DUBAI (Reuters) - Zain Iraq expects wealthy individuals to be the largest subscriber group in the telecom operator’s 2014 IPO and looks to raise more than $1 billion, its chief financial officer told Reuters on Sunday.
The company, a unit of Kuwait’s Zain (ZAIN.KW), and its two rival national mobile operators, Asiacell TASC.ISX and Korek, were required to float a quarter of their shares and list on the Iraq Stock Exchange (ISX) as part of their licenses, but all missed a 2011 deadline to do so.
Asiacell - majority-owned by Qatar’s Ooredoo ORDS.QA - joined the ISX in February this year after raising $1.27 billion in a public share sale that was Iraq’s largest ever. Zain Iraq aims to float in the first half of 2014.
The initial public offering will likely raise “north of $1 billion”, Wael Ghanayem, chief financial and operating officer, told Reuters.
The telecom IPOs are Iraq’s first major listings since the U.S.-led invasion that toppled Saddam Hussein in 2003.
But Asiacell’s flotation has done little to boost activity on the ISX, trading a median of 6.97 million shares daily, according to Reuters’ calculations. The stock has fallen 4.7 percent since listing.
On Thursday, 407.2 million shares worth 590.4 million dinars ($507,700) changed hands on the bourse, while the market’s total capitalization was $9.89 billion as of August 31. Asiacell accounted for almost half of the bourse’s value.
Zain Iraq’s Ghanayem expects the IPO to attract high net worth investors from Iraq and abroad, followed by Iraqi and foreign institutions and then local retail investors.
Funds from Gulf Cooperation Council (GCC) countries - Saudi Arabia, Kuwait, Qatar, Oman, Bahrain and the United Arab Emirates - would probably make up the bulk of foreign institutional demand for the IPO, Ghanayem said.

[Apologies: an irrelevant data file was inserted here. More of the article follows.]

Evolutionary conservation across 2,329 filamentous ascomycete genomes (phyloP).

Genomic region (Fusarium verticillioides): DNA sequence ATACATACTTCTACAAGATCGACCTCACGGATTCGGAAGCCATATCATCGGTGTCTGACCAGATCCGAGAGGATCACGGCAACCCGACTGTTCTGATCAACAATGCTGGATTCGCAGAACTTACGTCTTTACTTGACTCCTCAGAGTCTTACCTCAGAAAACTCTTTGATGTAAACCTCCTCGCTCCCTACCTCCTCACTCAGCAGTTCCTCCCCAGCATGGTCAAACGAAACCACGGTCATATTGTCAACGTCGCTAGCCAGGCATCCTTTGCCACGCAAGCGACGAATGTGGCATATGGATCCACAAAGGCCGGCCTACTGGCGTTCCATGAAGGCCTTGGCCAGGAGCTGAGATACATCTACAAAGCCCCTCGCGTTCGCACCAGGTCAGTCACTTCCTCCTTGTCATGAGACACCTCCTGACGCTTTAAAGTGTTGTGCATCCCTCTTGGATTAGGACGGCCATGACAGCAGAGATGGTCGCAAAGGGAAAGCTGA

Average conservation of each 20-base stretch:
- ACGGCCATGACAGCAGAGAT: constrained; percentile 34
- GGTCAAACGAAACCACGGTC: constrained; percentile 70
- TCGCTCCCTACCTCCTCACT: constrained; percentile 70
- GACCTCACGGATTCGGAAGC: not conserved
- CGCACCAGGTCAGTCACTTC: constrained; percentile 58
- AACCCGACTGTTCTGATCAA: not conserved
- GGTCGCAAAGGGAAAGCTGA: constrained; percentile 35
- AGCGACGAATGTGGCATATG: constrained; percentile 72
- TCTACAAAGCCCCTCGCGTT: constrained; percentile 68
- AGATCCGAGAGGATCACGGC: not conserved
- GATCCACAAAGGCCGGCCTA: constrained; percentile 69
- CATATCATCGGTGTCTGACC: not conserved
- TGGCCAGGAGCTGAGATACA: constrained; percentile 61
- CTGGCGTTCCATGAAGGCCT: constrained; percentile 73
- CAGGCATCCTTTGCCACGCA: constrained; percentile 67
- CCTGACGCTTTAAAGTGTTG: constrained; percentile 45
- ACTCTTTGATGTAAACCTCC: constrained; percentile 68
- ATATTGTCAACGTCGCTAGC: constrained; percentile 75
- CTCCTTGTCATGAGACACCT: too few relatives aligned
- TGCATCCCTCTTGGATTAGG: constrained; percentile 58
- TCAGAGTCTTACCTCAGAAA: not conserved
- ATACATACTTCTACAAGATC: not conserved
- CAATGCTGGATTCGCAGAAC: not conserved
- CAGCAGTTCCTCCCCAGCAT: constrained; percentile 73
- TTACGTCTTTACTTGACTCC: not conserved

Zain Iraq claimed 48 percent of Iraq’s mobile subscribers as of June 30 and its half-year revenue was $855 million, while Asiacell’s 36 percent market share generated earnings of $962 million over the same period.
Asiacell’s headquarters are in Sulaymaniyah in the Kurdish north of Iraq, while Zain Iraq’s core business is centered on the less stable regions of Baghdad and southern Iraq.
Zain owns 76 percent of Zain Iraq and previously stated it would be the sole seller in the IPO, but Ghanayem said the exact offer structure had yet to be decided.
“We could change this from being a pure secondary sale into maybe including a primary component as well,” he said. “The business is generating cash, but ... there’s a need to invest additional capital expenditure, so we may elect to have a primary component.”
Selling new shares in the IPO could make it more attractive to potential investors, analysts say, because these proceeds would remain with Zain Iraq.
“We will be engaging in discussion with the regulators to give us feedback on what we should do, so the offer structure should be nailed down by the end of this year,” added Ghanayem.
Iraq is the most important market for Zain in terms of customers and earnings, accounting for 31 percent of the company’s subscribers and 40 percent of revenue in the first half of 2013. ($1 = 1163.0000 Iraqi dinars)
Reporting by Matt Smith; Editing by Ruth Pitchford